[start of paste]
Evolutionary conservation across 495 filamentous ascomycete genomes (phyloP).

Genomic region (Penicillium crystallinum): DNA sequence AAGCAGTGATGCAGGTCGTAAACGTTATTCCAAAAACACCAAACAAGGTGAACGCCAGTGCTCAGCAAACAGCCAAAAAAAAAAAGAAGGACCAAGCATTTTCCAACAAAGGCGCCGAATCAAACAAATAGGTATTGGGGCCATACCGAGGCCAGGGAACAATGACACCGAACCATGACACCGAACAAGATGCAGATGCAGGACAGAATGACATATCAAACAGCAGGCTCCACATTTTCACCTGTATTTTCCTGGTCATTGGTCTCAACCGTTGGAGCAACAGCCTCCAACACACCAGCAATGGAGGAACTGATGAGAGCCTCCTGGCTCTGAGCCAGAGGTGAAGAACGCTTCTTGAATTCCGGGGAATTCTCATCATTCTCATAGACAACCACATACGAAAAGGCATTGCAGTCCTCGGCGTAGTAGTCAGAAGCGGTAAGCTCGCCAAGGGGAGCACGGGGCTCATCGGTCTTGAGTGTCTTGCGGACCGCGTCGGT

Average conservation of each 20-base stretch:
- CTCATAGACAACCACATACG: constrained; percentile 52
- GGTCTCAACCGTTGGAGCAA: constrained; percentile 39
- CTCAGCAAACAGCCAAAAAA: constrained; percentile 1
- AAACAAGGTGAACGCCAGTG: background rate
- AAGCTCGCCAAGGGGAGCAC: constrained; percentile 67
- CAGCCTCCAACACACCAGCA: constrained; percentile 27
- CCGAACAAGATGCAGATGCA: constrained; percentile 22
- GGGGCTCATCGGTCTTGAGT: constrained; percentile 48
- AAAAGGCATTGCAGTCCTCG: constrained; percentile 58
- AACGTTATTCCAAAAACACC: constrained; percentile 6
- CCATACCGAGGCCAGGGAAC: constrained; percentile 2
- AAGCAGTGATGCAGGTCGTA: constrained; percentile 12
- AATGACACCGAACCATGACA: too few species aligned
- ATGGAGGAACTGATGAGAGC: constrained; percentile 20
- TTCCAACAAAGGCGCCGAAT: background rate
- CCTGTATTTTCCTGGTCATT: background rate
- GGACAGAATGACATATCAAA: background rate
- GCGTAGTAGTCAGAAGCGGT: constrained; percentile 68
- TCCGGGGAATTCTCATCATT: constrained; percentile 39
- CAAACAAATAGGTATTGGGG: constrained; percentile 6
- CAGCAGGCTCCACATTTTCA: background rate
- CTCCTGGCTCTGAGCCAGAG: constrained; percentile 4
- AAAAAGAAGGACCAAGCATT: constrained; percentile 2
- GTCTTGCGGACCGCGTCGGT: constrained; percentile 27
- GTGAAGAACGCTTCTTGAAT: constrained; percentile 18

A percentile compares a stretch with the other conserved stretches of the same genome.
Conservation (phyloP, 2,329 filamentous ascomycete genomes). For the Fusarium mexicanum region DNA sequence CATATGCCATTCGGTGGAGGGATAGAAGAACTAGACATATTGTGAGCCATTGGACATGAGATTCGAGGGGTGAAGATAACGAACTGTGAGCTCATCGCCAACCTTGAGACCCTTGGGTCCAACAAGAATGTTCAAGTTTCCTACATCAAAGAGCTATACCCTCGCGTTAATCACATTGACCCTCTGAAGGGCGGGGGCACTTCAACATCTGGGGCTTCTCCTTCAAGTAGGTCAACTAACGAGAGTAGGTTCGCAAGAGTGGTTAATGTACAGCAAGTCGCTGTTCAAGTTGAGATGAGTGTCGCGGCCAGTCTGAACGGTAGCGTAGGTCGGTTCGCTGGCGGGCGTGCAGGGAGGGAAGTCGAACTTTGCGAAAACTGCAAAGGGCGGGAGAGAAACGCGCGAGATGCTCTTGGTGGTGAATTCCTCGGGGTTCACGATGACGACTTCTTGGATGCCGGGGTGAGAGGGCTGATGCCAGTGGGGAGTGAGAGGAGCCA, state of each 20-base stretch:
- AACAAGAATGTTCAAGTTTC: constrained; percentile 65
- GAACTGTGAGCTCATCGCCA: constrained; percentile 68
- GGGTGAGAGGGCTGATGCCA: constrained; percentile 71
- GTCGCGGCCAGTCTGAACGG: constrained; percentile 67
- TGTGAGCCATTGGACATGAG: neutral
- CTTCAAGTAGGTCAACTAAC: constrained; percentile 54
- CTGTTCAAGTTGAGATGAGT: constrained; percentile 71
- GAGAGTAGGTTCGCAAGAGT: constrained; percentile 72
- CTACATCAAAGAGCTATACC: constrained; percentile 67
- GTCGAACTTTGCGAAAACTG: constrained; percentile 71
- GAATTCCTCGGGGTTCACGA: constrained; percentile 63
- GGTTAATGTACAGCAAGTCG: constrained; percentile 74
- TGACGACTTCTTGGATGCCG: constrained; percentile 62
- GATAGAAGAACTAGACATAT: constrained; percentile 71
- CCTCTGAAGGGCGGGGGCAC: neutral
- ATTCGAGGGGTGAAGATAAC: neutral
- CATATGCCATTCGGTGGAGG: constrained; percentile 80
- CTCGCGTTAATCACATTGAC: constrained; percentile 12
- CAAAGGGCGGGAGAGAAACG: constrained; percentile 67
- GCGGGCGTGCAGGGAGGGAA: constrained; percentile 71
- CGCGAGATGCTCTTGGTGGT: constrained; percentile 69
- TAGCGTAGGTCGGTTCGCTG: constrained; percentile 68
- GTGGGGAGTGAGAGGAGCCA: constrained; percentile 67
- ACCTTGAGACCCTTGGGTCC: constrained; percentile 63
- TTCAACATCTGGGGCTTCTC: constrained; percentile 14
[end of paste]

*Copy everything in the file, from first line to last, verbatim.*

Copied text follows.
Evolutionary conservation across 495 filamentous ascomycete genomes (phyloP).

Genomic region (Penicillium crystallinum): DNA sequence AAGCAGTGATGCAGGTCGTAAACGTTATTCCAAAAACACCAAACAAGGTGAACGCCAGTGCTCAGCAAACAGCCAAAAAAAAAAAGAAGGACCAAGCATTTTCCAACAAAGGCGCCGAATCAAACAAATAGGTATTGGGGCCATACCGAGGCCAGGGAACAATGACACCGAACCATGACACCGAACAAGATGCAGATGCAGGACAGAATGACATATCAAACAGCAGGCTCCACATTTTCACCTGTATTTTCCTGGTCATTGGTCTCAACCGTTGGAGCAACAGCCTCCAACACACCAGCAATGGAGGAACTGATGAGAGCCTCCTGGCTCTGAGCCAGAGGTGAAGAACGCTTCTTGAATTCCGGGGAATTCTCATCATTCTCATAGACAACCACATACGAAAAGGCATTGCAGTCCTCGGCGTAGTAGTCAGAAGCGGTAAGCTCGCCAAGGGGAGCACGGGGCTCATCGGTCTTGAGTGTCTTGCGGACCGCGTCGGT

Average conservation of each 20-base stretch:
- CTCATAGACAACCACATACG: constrained; percentile 52
- GGTCTCAACCGTTGGAGCAA: constrained; percentile 39
- CTCAGCAAACAGCCAAAAAA: constrained; percentile 1
- AAACAAGGTGAACGCCAGTG: background rate
- AAGCTCGCCAAGGGGAGCAC: constrained; percentile 67
- CAGCCTCCAACACACCAGCA: constrained; percentile 27
- CCGAACAAGATGCAGATGCA: constrained; percentile 22
- GGGGCTCATCGGTCTTGAGT: constrained; percentile 48
- AAAAGGCATTGCAGTCCTCG: constrained; percentile 58
- AACGTTATTCCAAAAACACC: constrained; percentile 6
- CCATACCGAGGCCAGGGAAC: constrained; percentile 2
- AAGCAGTGATGCAGGTCGTA: constrained; percentile 12
- AATGACACCGAACCATGACA: too few species aligned
- ATGGAGGAACTGATGAGAGC: constrained; percentile 20
- TTCCAACAAAGGCGCCGAAT: background rate
- CCTGTATTTTCCTGGTCATT: background rate
- GGACAGAATGACATATCAAA: background rate
- GCGTAGTAGTCAGAAGCGGT: constrained; percentile 68
- TCCGGGGAATTCTCATCATT: constrained; percentile 39
- CAAACAAATAGGTATTGGGG: constrained; percentile 6
- CAGCAGGCTCCACATTTTCA: background rate
- CTCCTGGCTCTGAGCCAGAG: constrained; percentile 4
- AAAAAGAAGGACCAAGCATT: constrained; percentile 2
- GTCTTGCGGACCGCGTCGGT: constrained; percentile 27
- GTGAAGAACGCTTCTTGAAT: constrained; percentile 18

A percentile compares a stretch with the other conserved stretches of the same genome.
Conservation (phyloP, 2,329 filamentous ascomycete genomes). For the Fusarium mexicanum region DNA sequence CATATGCCATTCGGTGGAGGGATAGAAGAACTAGACATATTGTGAGCCATTGGACATGAGATTCGAGGGGTGAAGATAACGAACTGTGAGCTCATCGCCAACCTTGAGACCCTTGGGTCCAACAAGAATGTTCAAGTTTCCTACATCAAAGAGCTATACCCTCGCGTTAATCACATTGACCCTCTGAAGGGCGGGGGCACTTCAACATCTGGGGCTTCTCCTTCAAGTAGGTCAACTAACGAGAGTAGGTTCGCAAGAGTGGTTAATGTACAGCAAGTCGCTGTTCAAGTTGAGATGAGTGTCGCGGCCAGTCTGAACGGTAGCGTAGGTCGGTTCGCTGGCGGGCGTGCAGGGAGGGAAGTCGAACTTTGCGAAAACTGCAAAGGGCGGGAGAGAAACGCGCGAGATGCTCTTGGTGGTGAATTCCTCGGGGTTCACGATGACGACTTCTTGGATGCCGGGGTGAGAGGGCTGATGCCAGTGGGGAGTGAGAGGAGCCA, state of each 20-base stretch:
- AACAAGAATGTTCAAGTTTC: constrained; percentile 65
- GAACTGTGAGCTCATCGCCA: constrained; percentile 68
- GGGTGAGAGGGCTGATGCCA: constrained; percentile 71
- GTCGCGGCCAGTCTGAACGG: constrained; percentile 67
- TGTGAGCCATTGGACATGAG: neutral
- CTTCAAGTAGGTCAACTAAC: constrained; percentile 54
- CTGTTCAAGTTGAGATGAGT: constrained; percentile 71
- GAGAGTAGGTTCGCAAGAGT: constrained; percentile 72
- CTACATCAAAGAGCTATACC: constrained; percentile 67
- GTCGAACTTTGCGAAAACTG: constrained; percentile 71
- GAATTCCTCGGGGTTCACGA: constrained; percentile 63
- GGTTAATGTACAGCAAGTCG: constrained; percentile 74
- TGACGACTTCTTGGATGCCG: constrained; percentile 62
- GATAGAAGAACTAGACATAT: constrained; percentile 71
- CCTCTGAAGGGCGGGGGCAC: neutral
- ATTCGAGGGGTGAAGATAAC: neutral
- CATATGCCATTCGGTGGAGG: constrained; percentile 80
- CTCGCGTTAATCACATTGAC: constrained; percentile 12
- CAAAGGGCGGGAGAGAAACG: constrained; percentile 67
- GCGGGCGTGCAGGGAGGGAA: constrained; percentile 71
- CGCGAGATGCTCTTGGTGGT: constrained; percentile 69
- TAGCGTAGGTCGGTTCGCTG: constrained; percentile 68
- GTGGGGAGTGAGAGGAGCCA: constrained; percentile 67
- ACCTTGAGACCCTTGGGTCC: constrained; percentile 63
- TTCAACATCTGGGGCTTCTC: constrained; percentile 14